Cognitive Behavioral Therapy (CBT) is a collaborative practice model in which the practitioner and the patient focus on improving mental health by addressing the patient’s feelings, thoughts, and behaviors (T. Eick, J. Matuszak, & A. Stacey, personal communication, November 19th, 2015). This model is beneficial as it addresses challenging behavior by looking into the thoughts and feelings behind the behavior, instead of only trying to change the outward appearance. In the first sessions of this therapy, the client is told what CBT is, the client describes what they believe are the problems that need to be addressed, and goals are set to solve these problems (T. Eick, J. Matuszak, & A. Stacey, personal communication, November 19th, 2015). This is helpful because if the client has a say in setting their own goals they are more motivated to follow through with them. During the intervention sessions of this model the worker discusses dysfunctional thoughts with the client and how these appear in different situations. Goals are also reassessed in a collaborative approach to determine if they are working and are appropriate. When treatment is coming to an end, it is collaboratively discussed if the client and those important to them believe they are ready to end treatment. It is important that there is a summary of what skills the client has learned and for relapse prevention, identify possible future triggers and how the client will address these. This model is very
The third wave of behavioral therapy includes acceptance and commitment therapy, dialectical behavior therapy, and mindfulness-based cognitive therapy. These types of therapies are designed to help people accept difficult life experiences and to persuade individuals to act on their core values. An evolution of cognitive-behavioral therapy, ACT, MBCT, and DBT not only include the thought process within the behavioral network, but mindfulness and acceptance as well. Instead of teaching people to control their thoughts and feelings in the case of CBT, ACT & DBT draws from far eastern philosophies of noticing and accepting the things in life that you cannot change.
A couple of researchers at the Anxiety Disorders Research Center in the Department of Psychology at the University of California, Los Angeles (UCLA) examined weaknesses of CBT (Craske et al., 2014). Although CBT has been known for the most effective treatment for social phobia, not all patients show improvements after the treatment. Patients easily drop out during, or at the early stage of the treatment. Even patients who successfully finished the entire session tend to have a hard time continuing to use methods they learned and to maintain low level of anxiety, so the likelihood of reoccurrence exists. Therefore, alternative ways to solve these weaknesses are needed in order to develop the treatment itself and to provide the most matchable treatment method for each patient, according to the article by Craske et al. (2014).
Fear, an intensive form of anxiety, can be crippling in nature to some people. It is important that we overcome our fears to be able to grow and mature. There are three main ways in which we can manage or resolve fear: behavioral therapy, systematic desensitization, and exposure desensitization. Behavioral therapy was introduced by John B. Watson, a behavioral psychologist, and involved an individual alternating engagements in coping and relaxation techniques to help desensitize that person to the stressors (Seaward, 2015). Systematic desensitization involves the anxious person learning to de-stress from the fear in small, piecemeal increments through which they always feel in control. Exposure desensitization, on the other hand, occurs when the individual is introduced to the real stressor is brief and save encounters with the stressor. Through combinations of the three different ways to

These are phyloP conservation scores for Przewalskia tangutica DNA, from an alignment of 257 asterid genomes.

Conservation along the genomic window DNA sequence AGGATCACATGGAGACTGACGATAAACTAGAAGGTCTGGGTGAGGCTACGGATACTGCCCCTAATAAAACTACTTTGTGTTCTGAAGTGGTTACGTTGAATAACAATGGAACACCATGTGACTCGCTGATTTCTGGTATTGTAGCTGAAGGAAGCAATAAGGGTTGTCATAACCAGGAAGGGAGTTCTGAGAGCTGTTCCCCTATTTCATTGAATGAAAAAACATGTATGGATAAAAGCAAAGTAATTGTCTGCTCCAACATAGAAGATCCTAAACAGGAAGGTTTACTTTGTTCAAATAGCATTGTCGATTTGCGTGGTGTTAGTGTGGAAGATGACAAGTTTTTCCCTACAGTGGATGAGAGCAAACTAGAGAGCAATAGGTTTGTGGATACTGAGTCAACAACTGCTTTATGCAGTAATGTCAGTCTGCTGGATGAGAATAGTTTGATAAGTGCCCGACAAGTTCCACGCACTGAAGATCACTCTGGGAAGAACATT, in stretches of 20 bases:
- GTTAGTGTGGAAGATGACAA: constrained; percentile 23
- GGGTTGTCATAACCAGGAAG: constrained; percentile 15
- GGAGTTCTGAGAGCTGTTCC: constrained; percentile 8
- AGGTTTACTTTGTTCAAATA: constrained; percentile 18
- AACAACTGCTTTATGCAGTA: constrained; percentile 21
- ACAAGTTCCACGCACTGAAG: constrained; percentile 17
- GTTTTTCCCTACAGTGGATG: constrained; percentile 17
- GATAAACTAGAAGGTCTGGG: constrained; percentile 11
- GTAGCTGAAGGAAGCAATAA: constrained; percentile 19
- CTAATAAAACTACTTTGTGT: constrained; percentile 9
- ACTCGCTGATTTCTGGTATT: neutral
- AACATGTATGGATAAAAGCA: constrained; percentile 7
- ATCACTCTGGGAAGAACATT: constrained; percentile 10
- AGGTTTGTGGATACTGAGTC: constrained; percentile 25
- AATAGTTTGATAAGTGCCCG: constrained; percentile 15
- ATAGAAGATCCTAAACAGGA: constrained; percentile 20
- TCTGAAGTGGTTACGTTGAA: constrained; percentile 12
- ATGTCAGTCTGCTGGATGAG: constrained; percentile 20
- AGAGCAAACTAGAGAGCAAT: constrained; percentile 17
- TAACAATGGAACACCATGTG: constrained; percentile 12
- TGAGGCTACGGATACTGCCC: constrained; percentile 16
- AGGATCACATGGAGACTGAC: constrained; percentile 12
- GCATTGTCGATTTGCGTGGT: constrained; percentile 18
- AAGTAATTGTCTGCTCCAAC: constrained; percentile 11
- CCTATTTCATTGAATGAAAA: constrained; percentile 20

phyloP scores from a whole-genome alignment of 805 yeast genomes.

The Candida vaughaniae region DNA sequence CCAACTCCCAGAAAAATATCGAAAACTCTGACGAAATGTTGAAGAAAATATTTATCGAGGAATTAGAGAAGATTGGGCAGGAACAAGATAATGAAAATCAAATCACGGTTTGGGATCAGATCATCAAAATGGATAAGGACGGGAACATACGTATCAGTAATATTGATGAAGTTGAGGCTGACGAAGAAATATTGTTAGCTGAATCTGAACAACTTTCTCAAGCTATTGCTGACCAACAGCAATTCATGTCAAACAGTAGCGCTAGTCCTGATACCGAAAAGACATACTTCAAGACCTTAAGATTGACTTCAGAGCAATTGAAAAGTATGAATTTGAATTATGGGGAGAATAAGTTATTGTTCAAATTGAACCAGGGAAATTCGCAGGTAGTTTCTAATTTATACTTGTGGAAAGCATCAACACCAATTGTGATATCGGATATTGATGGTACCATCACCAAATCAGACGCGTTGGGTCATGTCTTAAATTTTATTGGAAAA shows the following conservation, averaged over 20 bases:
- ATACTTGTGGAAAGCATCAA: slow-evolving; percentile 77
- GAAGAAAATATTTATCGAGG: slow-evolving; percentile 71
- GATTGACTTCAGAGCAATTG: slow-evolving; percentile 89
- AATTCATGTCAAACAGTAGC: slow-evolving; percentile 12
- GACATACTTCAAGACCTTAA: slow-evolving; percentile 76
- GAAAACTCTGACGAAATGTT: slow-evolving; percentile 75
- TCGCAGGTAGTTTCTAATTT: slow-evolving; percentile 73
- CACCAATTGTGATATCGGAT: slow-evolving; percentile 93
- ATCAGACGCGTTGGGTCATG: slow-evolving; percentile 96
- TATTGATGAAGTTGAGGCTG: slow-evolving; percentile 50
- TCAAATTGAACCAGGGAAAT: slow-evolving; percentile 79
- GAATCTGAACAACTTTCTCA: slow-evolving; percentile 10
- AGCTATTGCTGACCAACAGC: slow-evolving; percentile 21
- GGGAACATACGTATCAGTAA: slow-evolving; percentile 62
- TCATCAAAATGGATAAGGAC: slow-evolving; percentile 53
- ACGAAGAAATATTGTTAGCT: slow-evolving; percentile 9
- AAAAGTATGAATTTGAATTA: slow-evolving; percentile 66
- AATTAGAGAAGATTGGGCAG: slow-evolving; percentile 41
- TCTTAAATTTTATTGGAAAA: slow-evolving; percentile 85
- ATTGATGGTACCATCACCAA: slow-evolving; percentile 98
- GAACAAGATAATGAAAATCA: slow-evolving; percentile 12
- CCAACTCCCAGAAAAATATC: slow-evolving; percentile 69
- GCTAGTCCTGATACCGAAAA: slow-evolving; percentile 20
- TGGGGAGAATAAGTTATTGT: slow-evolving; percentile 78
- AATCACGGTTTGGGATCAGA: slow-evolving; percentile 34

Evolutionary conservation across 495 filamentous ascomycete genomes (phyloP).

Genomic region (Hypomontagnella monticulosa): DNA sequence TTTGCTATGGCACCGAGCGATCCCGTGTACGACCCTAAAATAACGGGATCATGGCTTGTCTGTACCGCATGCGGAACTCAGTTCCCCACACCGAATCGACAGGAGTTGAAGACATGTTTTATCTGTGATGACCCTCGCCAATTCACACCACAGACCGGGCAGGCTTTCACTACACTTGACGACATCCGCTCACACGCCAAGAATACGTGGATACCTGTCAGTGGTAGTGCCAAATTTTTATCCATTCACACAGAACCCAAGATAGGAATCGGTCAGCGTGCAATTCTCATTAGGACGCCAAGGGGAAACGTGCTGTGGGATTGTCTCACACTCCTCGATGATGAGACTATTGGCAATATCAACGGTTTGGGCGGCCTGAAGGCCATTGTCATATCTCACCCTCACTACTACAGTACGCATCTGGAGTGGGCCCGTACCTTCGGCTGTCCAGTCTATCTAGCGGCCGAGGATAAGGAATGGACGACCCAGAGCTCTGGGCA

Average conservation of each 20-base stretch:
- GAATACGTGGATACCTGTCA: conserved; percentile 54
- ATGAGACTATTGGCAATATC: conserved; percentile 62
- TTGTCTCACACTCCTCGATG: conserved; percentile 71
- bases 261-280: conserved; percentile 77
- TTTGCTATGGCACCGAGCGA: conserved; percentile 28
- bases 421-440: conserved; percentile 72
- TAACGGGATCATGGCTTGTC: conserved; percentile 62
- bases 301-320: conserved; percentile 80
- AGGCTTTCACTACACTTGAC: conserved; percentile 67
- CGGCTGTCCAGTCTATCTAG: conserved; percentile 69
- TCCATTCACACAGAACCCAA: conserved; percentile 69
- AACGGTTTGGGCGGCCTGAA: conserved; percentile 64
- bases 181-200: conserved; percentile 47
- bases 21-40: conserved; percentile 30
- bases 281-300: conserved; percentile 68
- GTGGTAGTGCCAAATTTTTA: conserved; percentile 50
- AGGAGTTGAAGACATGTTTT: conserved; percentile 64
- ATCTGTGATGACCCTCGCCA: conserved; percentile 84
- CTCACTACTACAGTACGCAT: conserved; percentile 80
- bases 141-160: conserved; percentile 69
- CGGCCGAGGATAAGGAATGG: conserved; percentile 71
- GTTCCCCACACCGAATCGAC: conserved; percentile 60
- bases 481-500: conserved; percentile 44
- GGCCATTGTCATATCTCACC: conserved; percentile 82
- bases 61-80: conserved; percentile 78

Many people experience butterflies in their stomach, sweaty palms, pounding of the heart or a combination of all three in intimidating social situations. But for many, over 15 million American adults, “this anxiety causes extreme self-consciousness in everyday social or performance situations” (SAD Brochure, pg. 2). For these individuals, their anxiety occurs during simple tasks like ordering food or making a phone call. This brochure attempts to inform their audience about what Social Anxiety Disorder is, how this disorder affects these individuals, and how to get treatment for it. The ADAA has created this Social Anxiety Disorder brochure, that incorporates many “adapting strategies” (Penrose and Katz 2010, pg. 205), appeals
Exposure therapy is an effective treatment for specific phobias, Social Anxiety Disorder, Generalized Anxiety Disorder, Panic Disorder, Posttraumatic Stress Disorder, and Obsessive-Compulsive Disorder. Exposure therapy may be used as a stand-alone treatment or it may be used as a component of the therapeutic package. For example, if a client seeks treatment for a fear of spiders, he may receive exposure therapy. However, if a client has PTSD and is struggling with his marriage, he may be treated with Cognitive Behavior Therapy and receive exposure therapy as a treatment component.
There are two main theories applied to relationships, Social Exchange Theory and Equity Theory underpin commonly used behavioural therapies such as Cognitive Behavioural Therapy, Enhanced Cognitive Behavioural Therapy and Integrative Cognitive Behavioural Therapy. More recent studies in neuroscience and behaviour and the importance of language have led to the development of Relational Frame Theory and Acceptance and Commitment Therapy as an alternative approach. In this essay I will outline the relationship models comparing and contrasting them. I will also introduce and briefly touch on Relational Frame Theory and Acceptance and Commitment Therapy as an additional approach to couples counselling and offer considerations which an